If you’re not streaming your gameplay to the world, are you really gaming at all? If you’re just getting started with livestreaming, or if you’re interested in upgrading from the basics, there are plenty of gadgets on the market to upgrade your audio, your video, and every other aspect of your streams.
This isn’t a comprehensive buying guide, but we can point you toward a few upgrades that are worth considering, whether you want to improve the look of your footage or make it easier to manage multiple audio and video sources at the same time.
Your laptop or desktop most likely already has a microphone built in, but for some serious high-quality audio — whether that’s chatting with online teammates or adding a commentary on your stream — you need a dedicated mic that’s going to pick up everything you say.
There are plenty of plug-and-play USB options available. Audio-Technica, Epos, Razer, Roccat, Rode, Samson, and Shure all have models that are worth checking out. The ever-popular Blue Yeti ($US130 (A$182)), which several Gizmodo staffers own and love, continues to attract plaudits and new fans, while the HyperX QuadCast S ($US160 (A$224)) not only offers excellent clarity and versatility, it also looks the part with its own dynamic RGB lighting system.
As with the microphone, you’ve probably already got a webcam built into your laptop screen or desktop monitor, but you can always use a separate, better one. Not only is it likely to give you a higher-quality video stream, it gives you a lot more flexibility when it comes to positioning and getting the perfect angle to stream your face to the internet.
Again, you’ve got plenty of models to choose from. Logitech makes some fantastic webcams for all kinds of purposes, and the Logitech C920S Pro ($US70 (A$98)) offers a privacy shutter, a versatile stand, and smooth autofocus. Alternatively, the Razer Kiyo ($US100 (A$140)) not only offers a high-quality webcam, it has an integrated mic and light, too.
You can use separate speakers and a separate microphone to stream, or you can go for a more private gaming and streaming experience with a headset. You’ll need to pick between wired and wireless, and find something that fits your budget. Most of the time, the more you spend, the better quality audio input and output you’re going to get.
The Sennheiser Game One ($US180 (A$252)) headset is lightweight and comfortable to wear, and checks a lot of the boxes you need: spatial audio, a flexible mic, and, of course, top-quality sound. Then there’s the SteelSeries Arctis Prime ($US100 (A$140)) to consider, with its premium materials, wide audio frequency range, and superior noise isolation.
You don’t necessarily need a capture card if you’re streaming from a PC, but installing one gives you more options, including the ability to record the action as you’re playing and broadcasting to the world or streaming from another device, even another PC. External options are simpler, but internal PCIe cards are the best picks in terms of performance.
This isn’t a massively crowded field, but the AVerMedia Live Gamer 4K ($US250 (A$350)) gives you an idea of what’s possible. It’s top-of-the-line, supporting 4K resolutions at 60 frames per second with HDR support, too. There’s even customisable RGB lighting if the inside of your PC case is on view.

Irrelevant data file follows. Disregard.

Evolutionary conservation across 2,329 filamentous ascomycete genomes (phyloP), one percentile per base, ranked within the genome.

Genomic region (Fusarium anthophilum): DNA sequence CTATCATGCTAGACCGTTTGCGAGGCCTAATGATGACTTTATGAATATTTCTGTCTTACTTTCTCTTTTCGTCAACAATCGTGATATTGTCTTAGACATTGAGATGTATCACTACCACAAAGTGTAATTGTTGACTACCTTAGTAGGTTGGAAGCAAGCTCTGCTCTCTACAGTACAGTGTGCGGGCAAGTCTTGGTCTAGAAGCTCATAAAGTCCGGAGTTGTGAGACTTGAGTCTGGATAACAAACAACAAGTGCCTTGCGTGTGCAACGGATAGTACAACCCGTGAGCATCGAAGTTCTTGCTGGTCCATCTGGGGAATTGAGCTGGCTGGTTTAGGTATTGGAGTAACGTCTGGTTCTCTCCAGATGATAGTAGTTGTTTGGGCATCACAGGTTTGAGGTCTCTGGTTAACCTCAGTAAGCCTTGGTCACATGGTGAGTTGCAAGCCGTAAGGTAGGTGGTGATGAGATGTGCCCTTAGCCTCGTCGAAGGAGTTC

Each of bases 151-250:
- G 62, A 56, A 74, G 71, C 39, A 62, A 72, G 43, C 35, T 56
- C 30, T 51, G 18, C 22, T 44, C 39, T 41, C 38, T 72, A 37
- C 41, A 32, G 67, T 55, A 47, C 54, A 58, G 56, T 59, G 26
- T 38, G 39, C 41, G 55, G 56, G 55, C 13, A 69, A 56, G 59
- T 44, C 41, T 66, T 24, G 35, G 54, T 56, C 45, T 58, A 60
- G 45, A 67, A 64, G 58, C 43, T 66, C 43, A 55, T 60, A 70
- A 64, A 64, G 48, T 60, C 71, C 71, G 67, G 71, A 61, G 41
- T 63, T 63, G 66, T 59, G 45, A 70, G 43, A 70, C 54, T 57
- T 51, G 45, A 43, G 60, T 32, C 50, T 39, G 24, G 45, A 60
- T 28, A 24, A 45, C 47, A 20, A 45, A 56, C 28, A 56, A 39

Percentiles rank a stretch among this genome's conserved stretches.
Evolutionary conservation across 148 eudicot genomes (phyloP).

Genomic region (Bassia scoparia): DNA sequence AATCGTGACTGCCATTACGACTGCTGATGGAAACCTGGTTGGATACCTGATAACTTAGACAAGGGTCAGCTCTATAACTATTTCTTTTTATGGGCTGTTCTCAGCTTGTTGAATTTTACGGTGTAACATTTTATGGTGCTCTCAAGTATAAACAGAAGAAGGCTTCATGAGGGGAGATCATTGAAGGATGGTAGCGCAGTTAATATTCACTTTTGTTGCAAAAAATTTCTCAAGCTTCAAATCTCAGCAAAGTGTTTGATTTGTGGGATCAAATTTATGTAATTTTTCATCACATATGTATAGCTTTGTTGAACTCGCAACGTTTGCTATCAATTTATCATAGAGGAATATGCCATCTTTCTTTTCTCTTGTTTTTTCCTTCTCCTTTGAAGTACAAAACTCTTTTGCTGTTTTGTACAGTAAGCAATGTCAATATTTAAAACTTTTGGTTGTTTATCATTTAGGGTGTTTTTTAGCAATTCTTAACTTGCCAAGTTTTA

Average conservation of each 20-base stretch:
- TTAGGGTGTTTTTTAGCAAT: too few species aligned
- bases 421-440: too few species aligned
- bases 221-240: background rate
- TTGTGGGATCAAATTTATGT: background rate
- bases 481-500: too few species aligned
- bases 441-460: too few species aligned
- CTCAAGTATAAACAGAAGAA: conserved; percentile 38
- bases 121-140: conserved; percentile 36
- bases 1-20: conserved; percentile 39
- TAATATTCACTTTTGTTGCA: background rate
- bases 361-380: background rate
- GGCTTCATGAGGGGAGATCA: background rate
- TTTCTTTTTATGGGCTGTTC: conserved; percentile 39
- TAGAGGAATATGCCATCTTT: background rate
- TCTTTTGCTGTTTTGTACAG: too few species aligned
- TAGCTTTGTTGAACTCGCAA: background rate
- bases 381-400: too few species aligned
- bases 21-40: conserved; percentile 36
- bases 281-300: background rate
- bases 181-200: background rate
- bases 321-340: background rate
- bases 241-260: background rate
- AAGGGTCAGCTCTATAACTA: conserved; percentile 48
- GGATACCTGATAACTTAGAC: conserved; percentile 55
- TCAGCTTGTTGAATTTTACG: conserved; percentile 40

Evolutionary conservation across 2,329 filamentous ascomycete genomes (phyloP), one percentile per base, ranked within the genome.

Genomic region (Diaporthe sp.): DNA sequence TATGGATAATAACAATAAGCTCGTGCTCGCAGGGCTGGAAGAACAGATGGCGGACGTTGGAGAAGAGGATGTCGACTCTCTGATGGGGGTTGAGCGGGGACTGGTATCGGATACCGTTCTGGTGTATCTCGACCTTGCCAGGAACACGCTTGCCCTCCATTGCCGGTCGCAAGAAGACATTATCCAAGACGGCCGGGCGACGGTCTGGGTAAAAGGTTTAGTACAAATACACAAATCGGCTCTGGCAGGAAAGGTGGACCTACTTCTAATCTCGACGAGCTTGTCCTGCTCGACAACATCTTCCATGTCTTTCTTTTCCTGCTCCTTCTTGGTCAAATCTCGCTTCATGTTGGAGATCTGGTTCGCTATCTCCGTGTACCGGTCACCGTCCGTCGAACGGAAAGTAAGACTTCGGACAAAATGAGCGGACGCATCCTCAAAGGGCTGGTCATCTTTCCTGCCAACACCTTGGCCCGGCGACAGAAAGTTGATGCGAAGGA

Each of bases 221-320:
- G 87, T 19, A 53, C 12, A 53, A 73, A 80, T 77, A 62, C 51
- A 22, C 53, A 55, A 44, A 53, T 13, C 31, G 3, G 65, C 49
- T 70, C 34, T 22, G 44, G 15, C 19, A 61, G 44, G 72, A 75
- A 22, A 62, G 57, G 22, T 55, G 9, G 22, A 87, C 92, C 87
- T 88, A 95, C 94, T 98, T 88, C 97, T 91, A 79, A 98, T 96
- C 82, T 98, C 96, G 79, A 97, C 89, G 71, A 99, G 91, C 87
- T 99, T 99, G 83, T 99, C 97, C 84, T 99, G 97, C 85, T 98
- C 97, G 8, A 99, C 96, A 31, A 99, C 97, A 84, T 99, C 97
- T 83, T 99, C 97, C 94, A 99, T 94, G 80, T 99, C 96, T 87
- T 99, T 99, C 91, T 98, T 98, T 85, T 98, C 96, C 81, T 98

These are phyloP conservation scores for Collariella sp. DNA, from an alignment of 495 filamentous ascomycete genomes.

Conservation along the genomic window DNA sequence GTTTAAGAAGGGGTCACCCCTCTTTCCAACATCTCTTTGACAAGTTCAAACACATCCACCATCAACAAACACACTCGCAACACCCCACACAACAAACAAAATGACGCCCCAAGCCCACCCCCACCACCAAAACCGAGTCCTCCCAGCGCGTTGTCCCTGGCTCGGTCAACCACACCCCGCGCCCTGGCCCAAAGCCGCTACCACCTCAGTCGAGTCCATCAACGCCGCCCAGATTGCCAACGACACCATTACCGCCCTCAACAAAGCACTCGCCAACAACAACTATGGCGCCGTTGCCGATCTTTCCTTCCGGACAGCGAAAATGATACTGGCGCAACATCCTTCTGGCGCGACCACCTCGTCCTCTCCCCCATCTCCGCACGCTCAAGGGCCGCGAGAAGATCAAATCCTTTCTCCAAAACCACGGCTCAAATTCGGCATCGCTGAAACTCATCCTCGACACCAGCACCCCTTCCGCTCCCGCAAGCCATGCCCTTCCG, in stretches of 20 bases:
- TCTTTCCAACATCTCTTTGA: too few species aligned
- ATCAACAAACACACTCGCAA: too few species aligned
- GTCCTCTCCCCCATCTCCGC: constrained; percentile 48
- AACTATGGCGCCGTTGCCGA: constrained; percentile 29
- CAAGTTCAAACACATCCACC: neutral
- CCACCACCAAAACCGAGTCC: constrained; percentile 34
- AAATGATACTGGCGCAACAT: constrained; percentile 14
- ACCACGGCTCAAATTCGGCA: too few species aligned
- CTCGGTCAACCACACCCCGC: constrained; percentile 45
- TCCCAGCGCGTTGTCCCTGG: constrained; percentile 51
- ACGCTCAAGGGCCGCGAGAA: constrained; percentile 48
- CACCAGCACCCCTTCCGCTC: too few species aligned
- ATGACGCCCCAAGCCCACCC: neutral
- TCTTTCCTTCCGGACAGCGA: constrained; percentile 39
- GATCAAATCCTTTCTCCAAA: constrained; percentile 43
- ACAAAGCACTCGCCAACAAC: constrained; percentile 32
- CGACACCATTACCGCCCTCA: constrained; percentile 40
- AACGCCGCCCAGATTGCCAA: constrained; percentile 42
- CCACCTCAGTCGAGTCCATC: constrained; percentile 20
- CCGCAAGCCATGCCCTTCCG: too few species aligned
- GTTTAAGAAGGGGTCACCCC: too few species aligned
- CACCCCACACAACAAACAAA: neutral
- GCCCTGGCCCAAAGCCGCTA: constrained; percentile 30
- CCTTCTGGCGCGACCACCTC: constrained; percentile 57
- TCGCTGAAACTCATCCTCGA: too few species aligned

One of the less common but still extremely useful streaming accessories is a dedicated console or control pad that gives you access to a grid of physical buttons that you can press to access whatever shortcuts you need. There are shortcuts to switch scenes, change the volume level, add effects, load up graphic overlays, post to social media, and more.
It’s the same general idea as keyboard shortcuts, but even more powerful. If you’re not already familiar with them, the Elgato Streaming Deck ($US150 (A$210)) is a perfect example — it works with a bunch of popular streaming apps and services, it’s straightforward to use and very customisable, and it can take your streaming setup to a whole new level.
You know your streaming setup is really getting professional when you add a separate light, though maybe we’re all a bit more used to that after endless months of video calls and conferences. If you’re putting yourself on camera then a separate light source can make more of a difference than you might think.
Something like the Neewer Tabletop LED Video Light pack ($US74 (A$104)) is ideal for streaming purposes, because it’s simple to set up, offers plenty of illumination, and can be dimmed or brightened to just the right level for your scene. The ESDDI PLV-R120 ($US20 (A$28)) is a ring light for a more focused source of illumination, with three light temperatures to choose from.
If you really want to go to town with your streaming setup, you can invest in an audio mixer, a dedicated piece of hardware for controlling the various inputs you’re working with, like your microphone and various gaming devices. If you have more modest needs, then simpler audio interfaces can help you keep on top of fewer inputs for less money.
The end result is audio of a higher quality for your streams that’s easier for you to control with a few button presses while you’re broadcasting. The TC Helicon GoXLR Mini ($US220 (A$308)) is one excellent example: Specifically aimed at streamers, it gives you control over four audio channels, and comes with its own software utility for simple setup and customisation.
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